Credit today’s low interest rates with breaking, at least for now, the cycle of losses that have plagued Hilton Baltimore, the city’s financially fraught venture into the hotel business.
This summer’s refinancing of $300 million in bonded debt is expected to save the hotel $6 million a year, an official told the Board of Finance on Monday.
Combined with a new agreement with Hilton and reduced insurance premiums, the city entity that owns the building should be able to avoid raiding the hotel occupancy tax (HOT) or other city reserves to cover its bond payments, deputy finance director Steve Kraus says.
Every year since it opened its doors to guests in 2008, the Baltimore Hotel Corp. has had to scramble to cover its debt payments.
Last March, for example, the Hotel Corp. raided its HOT account to meet its semi-annual bond payment. This came despite the city rebating $3.9 million in property taxes to the semi-private entity. (The hotel, at 401 West Pratt Street, has paid virtually no property taxes since opening.)
The latest audit by CliftonLarsonAllen reported a loss of $5.5 million in 2016 and a cumulative deficit of $84.4 million.
“Clearly if no action was taken, the way the debt was structured, it would have created additional stress,” Kraus said.
“This transaction provides some breathing space,” he added.
The Hotel Corp., however, is not yet out of the woods. The city can’t sell the Hilton because its current bond debt of $299,854,938.20 far exceeds what the property would fetch on the open market.
One reason why the debt remains so high is because the original premise for the hotel’s construction – to augment and share a rising tide of business from the adjacent city-owned convention center – was wrong.
Financial losses at city-owned Hilton pile up (6/7/17)
The Hilton has never matched the room prices and occupancy rates promised by former Mayor Martin O’Malley, who pushed the project through a reluctant City Council five months before he left City Hall to become Maryland’s governor.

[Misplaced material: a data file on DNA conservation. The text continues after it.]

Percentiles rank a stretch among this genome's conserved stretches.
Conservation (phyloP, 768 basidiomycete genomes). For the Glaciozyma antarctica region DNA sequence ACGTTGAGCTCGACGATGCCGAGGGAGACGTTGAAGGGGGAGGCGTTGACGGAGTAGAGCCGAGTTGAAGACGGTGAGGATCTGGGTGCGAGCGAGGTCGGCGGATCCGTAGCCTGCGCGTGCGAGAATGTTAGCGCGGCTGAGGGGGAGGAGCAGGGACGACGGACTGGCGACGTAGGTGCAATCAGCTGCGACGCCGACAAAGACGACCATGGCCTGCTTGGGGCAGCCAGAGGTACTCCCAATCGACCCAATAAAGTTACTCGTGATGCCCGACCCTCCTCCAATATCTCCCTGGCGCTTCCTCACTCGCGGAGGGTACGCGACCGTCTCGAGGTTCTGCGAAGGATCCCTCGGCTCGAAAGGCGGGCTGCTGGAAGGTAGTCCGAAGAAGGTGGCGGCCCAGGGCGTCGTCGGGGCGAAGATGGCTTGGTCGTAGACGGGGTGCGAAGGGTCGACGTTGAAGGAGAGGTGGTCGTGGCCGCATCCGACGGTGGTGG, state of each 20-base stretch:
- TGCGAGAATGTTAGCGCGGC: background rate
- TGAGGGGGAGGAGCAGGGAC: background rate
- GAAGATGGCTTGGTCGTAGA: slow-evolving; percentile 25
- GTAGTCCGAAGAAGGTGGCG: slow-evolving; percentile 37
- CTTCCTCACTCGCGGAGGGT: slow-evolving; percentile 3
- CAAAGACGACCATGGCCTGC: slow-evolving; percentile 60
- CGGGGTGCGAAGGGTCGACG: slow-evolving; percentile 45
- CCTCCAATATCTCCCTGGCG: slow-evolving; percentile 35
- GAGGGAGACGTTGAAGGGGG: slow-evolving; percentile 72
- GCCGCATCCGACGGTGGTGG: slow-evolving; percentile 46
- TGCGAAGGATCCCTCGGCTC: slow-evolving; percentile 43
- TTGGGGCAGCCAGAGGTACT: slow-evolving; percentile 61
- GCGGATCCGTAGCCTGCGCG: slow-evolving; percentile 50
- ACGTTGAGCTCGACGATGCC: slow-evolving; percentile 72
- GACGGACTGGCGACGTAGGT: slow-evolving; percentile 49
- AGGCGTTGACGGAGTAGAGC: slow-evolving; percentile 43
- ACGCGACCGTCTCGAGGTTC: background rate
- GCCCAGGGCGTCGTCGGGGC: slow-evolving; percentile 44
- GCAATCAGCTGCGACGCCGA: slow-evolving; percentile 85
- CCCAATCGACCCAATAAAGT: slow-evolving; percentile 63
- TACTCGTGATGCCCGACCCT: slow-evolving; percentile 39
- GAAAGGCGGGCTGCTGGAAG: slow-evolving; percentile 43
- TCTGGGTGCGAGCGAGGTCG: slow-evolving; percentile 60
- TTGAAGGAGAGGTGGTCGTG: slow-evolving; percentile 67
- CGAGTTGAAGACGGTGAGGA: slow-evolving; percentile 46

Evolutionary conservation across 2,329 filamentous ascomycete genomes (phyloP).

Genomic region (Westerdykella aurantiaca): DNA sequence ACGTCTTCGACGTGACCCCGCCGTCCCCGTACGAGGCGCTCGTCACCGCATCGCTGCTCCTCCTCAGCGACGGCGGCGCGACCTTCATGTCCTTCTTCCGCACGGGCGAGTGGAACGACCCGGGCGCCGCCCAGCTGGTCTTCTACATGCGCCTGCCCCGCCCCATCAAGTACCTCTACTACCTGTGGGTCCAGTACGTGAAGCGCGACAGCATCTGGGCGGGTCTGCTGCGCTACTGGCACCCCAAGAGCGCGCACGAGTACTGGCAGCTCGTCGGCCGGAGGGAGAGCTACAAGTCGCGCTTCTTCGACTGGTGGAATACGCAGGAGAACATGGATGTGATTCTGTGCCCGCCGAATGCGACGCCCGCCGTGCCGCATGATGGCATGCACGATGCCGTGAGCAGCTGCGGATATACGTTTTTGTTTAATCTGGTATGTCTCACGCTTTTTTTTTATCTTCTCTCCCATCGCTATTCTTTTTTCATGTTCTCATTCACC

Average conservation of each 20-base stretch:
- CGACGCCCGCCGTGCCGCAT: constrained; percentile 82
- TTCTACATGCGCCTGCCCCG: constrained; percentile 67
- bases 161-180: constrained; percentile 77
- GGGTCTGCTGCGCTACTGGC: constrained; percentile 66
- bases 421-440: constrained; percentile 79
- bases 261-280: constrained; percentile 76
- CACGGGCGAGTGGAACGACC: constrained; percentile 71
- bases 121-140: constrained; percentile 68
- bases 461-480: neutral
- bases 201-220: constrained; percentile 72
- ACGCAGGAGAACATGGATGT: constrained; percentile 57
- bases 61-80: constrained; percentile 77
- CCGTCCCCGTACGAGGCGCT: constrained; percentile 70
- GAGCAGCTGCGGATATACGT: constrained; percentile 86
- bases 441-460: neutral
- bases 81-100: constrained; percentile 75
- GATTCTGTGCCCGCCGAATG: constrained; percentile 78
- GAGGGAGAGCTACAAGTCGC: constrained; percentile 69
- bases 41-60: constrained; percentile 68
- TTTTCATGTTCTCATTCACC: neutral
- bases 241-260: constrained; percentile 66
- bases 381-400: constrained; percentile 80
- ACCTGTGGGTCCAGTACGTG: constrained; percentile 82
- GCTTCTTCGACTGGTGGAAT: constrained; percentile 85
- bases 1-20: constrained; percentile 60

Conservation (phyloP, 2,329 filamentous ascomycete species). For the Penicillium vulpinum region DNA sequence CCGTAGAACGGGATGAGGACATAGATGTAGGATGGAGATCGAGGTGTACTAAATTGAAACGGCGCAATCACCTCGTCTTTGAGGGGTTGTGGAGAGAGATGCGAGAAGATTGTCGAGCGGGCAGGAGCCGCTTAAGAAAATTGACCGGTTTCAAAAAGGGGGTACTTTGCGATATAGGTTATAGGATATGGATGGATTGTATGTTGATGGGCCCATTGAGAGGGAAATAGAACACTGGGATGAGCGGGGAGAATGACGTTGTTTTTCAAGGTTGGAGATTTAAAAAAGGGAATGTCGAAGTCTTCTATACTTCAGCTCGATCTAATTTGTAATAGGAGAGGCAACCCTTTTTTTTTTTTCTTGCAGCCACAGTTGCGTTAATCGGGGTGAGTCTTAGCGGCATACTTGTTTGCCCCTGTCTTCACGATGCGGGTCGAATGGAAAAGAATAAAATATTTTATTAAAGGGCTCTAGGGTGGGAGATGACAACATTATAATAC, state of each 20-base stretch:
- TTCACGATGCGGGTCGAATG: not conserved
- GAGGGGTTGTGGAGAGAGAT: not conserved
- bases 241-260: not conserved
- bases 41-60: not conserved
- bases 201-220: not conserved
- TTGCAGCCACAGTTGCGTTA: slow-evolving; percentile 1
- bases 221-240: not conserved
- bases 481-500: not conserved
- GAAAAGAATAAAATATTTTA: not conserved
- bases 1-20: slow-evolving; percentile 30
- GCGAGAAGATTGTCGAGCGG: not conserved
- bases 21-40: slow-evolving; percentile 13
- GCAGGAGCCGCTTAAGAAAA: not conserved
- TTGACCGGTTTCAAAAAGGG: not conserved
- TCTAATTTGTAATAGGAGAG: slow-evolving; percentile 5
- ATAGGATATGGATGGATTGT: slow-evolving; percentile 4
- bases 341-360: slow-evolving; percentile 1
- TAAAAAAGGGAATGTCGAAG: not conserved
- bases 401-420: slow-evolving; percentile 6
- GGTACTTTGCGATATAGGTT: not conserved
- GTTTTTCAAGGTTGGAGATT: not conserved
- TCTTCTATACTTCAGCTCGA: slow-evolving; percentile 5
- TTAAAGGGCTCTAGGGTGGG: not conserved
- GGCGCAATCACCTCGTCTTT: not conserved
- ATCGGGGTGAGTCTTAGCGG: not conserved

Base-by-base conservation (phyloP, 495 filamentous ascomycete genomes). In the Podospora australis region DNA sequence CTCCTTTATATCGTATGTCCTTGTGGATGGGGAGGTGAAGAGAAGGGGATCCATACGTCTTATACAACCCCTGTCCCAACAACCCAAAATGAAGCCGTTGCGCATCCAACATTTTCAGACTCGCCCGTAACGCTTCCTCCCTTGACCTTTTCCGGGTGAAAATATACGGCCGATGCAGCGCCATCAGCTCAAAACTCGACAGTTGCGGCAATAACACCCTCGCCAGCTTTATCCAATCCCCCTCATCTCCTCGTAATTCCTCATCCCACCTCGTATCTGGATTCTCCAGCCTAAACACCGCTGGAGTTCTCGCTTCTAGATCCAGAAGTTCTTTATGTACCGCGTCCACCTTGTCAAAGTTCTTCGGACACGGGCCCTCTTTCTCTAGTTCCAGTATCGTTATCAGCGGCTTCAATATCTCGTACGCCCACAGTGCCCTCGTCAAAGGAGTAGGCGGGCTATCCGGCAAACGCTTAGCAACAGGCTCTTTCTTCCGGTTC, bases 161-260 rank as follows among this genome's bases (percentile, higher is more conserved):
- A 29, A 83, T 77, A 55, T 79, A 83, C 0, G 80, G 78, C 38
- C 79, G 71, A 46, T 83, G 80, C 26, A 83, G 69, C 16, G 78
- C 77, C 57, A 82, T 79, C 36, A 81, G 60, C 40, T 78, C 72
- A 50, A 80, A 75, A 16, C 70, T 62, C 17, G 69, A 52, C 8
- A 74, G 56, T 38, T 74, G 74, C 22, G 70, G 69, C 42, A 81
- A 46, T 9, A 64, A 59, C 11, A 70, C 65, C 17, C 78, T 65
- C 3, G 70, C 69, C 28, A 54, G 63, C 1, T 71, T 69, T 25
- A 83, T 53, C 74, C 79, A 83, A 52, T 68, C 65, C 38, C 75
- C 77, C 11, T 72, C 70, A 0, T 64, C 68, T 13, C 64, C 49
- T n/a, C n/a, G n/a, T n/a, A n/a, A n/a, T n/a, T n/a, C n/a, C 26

For example, a consultant projected a 74% room occupancy at an average price of $242 per night for the hotel last year.
Instead, occupancy was 69% and the room price averaged $175 a night, which yielded roughly $12 million less income than expected.
The city can’t sell the Hilton because its current bond debt of $299,854,938.20 far exceeds what the property would fetch in the open market.
Improving the occupancy rate is complicated by the fact that, in order to pay its mounting bills, the Hotel Corp. has scrimped on maintenance and capital improvements.
None of the 575 guest rooms, for example, has been refurbished since the hotel opened.
In short, the hotel is “tired,” in the words of Mayor Catherine Pugh last spring, and its value is that much more diminished than if it were maintained at a high standard.
Now about $11 million, coming from the lower bond costs, have been allocated for a “refresh” of the hotel’s rooms.
Future savings will be put into the pocket of the Hotel Corp. “to keep its reserves funded for unexpected expenses and to keep the hotel in that much better shape because right now [the amount for improvements] is zero,” Kraus said.
Another problem has been the management contract with the Hilton chain.
“The city paid a fixed fee based on a projection of what the city assumed the hotel’s performance would be,” Kraus said. But since the hotel underperformed, “we were overpaying [Hilton] around $1 million annually.”
This issue has been rectified by a new contract that pays Hilton a variable rate. In addition, the hotelier has agreed to “forgive” $6 million in unpaid fees from the city, Kraus said, largely wiping out the prior overpayments.
In return for these concessions, the city has agreed to extend Hilton’s contract 20 years beyond its original termination date.
Maybe in another 10 or 15 years “we will have amortized this hotel enough to be able to sell it and maybe make a profit.”
But by that time, Kraus indicated that Baltimore may be out of the hotel business.
“Our hope and expectation is that in about 10 or 15 years, we will have amortized this hotel enough to be able to sell it – and maybe make a profit out of it,” he told the board.
The five-member Board of Finance is responsible for city bond issuances. It is chaired by the mayor and includes the city comptroller and three citizens.
With Mayor Pugh holed up in Las Vegas on Monday, her place at the meeting was assumed by Finance Director Henry Raymond.